The National Landlords Association has lambasted new rules that are to be introduced in just three weeks’ time.
These new legislations were announced last week by the Department of Communities and Local Government (DCLG) and will come into force on the 1st October.
Included in the new regulations is an updated Section 21 form, alongside an obligation for landlords to give tenants an energy performance certificate and Gas Safety certificate.
Under the new laws, landlords will be permitted to provide the most up to date documentation at the beginning of each new tenancy agreement. It must be noted that landlords are not required to provide an updated version during the tenancy, or should the tenancy become a replacement tenancy.
Should landlords fail to adhere to any of the new rules, they cannot serve tenants with a, ‘no fault’ Section 21 eviction notice.
A further change is that a Section 21 notice cannot be given until four months after the beginning of a tenancy agreement and cannot be used six months after it has been served. In addition, this notice cannot be served for six months following a local authority serving an improvement notice or has carried out remedial action.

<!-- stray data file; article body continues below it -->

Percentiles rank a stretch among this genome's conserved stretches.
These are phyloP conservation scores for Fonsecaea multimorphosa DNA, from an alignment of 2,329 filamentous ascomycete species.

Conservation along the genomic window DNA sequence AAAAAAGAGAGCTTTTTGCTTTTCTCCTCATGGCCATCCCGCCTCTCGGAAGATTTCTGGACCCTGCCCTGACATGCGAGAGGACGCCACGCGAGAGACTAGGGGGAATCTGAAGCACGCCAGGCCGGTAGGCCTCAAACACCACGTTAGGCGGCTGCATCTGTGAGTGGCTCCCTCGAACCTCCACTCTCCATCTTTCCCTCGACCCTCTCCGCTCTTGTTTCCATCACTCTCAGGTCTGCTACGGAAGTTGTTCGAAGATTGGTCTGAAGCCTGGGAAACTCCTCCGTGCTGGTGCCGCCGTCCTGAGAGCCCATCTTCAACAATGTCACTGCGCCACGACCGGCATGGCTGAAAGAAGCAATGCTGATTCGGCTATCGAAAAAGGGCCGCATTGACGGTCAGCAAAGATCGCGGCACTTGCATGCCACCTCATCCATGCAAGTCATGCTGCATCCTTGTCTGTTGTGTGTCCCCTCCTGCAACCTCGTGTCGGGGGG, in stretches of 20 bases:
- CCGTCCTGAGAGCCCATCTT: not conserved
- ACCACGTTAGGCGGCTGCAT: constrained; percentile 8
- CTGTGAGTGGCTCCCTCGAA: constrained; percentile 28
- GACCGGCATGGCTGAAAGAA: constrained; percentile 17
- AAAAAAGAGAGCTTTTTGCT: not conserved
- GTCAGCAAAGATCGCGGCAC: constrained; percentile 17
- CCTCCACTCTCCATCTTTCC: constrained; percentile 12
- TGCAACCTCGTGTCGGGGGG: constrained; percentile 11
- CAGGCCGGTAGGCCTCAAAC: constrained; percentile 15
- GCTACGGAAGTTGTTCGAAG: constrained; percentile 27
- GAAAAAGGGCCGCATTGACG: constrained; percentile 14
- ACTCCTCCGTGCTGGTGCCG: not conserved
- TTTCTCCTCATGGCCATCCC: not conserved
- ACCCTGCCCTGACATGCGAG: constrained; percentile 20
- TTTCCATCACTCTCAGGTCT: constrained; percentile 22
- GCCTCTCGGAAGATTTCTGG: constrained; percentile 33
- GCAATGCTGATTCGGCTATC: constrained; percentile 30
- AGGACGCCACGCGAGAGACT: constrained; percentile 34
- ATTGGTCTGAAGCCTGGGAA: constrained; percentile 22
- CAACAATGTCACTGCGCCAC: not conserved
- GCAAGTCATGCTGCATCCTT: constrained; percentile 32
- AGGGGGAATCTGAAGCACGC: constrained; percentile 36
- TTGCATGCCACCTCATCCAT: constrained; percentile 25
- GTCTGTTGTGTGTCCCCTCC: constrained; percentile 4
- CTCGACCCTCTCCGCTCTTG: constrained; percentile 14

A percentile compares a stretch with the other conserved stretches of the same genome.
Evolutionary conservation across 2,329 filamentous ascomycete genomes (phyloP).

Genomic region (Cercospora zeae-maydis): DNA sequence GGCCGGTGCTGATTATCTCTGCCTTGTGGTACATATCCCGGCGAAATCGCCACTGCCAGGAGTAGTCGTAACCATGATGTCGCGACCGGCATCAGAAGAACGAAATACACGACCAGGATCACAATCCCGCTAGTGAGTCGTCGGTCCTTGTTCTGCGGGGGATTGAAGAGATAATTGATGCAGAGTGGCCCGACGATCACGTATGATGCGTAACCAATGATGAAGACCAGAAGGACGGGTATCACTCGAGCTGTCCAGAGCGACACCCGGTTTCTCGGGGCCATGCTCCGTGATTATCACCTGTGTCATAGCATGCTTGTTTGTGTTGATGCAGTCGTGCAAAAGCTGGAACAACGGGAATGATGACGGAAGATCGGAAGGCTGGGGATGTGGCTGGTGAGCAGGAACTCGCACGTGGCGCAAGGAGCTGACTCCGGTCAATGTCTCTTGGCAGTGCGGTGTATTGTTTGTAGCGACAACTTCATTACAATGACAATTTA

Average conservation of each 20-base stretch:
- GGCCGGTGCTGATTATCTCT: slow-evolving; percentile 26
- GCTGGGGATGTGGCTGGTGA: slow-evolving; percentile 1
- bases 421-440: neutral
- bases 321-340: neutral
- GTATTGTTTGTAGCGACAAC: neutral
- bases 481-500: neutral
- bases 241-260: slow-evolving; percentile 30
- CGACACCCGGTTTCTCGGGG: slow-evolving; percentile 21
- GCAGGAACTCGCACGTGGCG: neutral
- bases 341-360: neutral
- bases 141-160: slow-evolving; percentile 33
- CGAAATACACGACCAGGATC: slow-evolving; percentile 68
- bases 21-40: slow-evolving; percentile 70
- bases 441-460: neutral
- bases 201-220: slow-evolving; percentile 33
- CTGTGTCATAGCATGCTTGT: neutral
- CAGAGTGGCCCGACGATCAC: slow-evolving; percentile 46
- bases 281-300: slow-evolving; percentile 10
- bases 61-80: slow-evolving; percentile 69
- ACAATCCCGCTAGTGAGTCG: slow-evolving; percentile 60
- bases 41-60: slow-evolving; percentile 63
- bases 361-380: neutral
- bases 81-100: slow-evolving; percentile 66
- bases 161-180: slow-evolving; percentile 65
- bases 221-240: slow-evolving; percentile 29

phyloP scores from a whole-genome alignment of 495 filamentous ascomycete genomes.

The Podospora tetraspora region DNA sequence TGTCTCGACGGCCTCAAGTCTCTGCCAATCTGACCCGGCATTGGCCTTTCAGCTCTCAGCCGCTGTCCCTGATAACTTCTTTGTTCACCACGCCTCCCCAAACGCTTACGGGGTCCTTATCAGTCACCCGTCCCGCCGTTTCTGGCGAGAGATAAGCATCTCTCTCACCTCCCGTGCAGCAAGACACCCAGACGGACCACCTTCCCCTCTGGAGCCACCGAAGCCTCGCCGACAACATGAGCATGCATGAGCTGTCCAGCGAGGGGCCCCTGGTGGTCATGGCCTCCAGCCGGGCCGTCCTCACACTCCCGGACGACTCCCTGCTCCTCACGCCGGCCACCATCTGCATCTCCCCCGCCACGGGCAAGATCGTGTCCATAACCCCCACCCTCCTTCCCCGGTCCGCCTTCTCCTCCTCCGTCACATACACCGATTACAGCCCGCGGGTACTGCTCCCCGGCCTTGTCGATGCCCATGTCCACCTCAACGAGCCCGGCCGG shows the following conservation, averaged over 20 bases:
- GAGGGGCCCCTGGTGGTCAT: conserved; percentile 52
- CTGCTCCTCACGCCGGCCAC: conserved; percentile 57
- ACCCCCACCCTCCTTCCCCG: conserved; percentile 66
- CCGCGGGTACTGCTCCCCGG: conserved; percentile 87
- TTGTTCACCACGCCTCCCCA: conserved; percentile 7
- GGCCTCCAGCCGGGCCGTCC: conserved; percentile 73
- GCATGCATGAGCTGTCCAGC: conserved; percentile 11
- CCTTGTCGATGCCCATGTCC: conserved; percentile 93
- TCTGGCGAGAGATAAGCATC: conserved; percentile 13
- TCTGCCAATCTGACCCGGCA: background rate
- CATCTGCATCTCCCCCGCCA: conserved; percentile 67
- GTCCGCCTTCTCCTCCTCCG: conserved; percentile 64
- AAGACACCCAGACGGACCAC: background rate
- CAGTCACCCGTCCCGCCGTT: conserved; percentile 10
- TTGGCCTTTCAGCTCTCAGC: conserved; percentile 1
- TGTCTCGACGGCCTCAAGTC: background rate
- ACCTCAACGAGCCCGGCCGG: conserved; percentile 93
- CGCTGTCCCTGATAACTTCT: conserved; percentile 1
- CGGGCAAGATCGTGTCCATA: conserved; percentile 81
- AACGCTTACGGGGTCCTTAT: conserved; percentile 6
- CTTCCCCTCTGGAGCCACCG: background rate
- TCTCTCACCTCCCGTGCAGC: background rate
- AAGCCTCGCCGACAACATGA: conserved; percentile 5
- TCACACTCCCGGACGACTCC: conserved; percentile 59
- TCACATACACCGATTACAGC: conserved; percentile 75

It is fair to say that Richard Lambert, chief executive officer of the National Landlords Association, is not a fan of the proposed changes. Lambert described the alterations as, ‘plain farcical,’ before going on to say that, ‘these regulations are poorly worded, badly timed and are being tabled with just days to spare before they are due to come into force on 1 October.’
NLA slams new Section 21 rules
‘As we understand it, there will be no guidance from the Government explaining how to comply before then. How can a landlord about to let a property on a tenancy from the start of October be expected to comply with these new requirements if they’ve not been told what they are and what is expected,’ he asked.
Lambert believes, ‘given that there is no Government budget for marketing these new laws and so it is relying on industry organisations and professional advisers as the main route to compliance, it’s shoddy to say the least.’
‘Coming hot on the heels of the smoke and carbon monoxide alarm debacle in the Lords, which due to official incompetence looks highly unlikely to come into force this year, this is something akin to a Laurel and Hardy sketch,’ Lambert concluded.’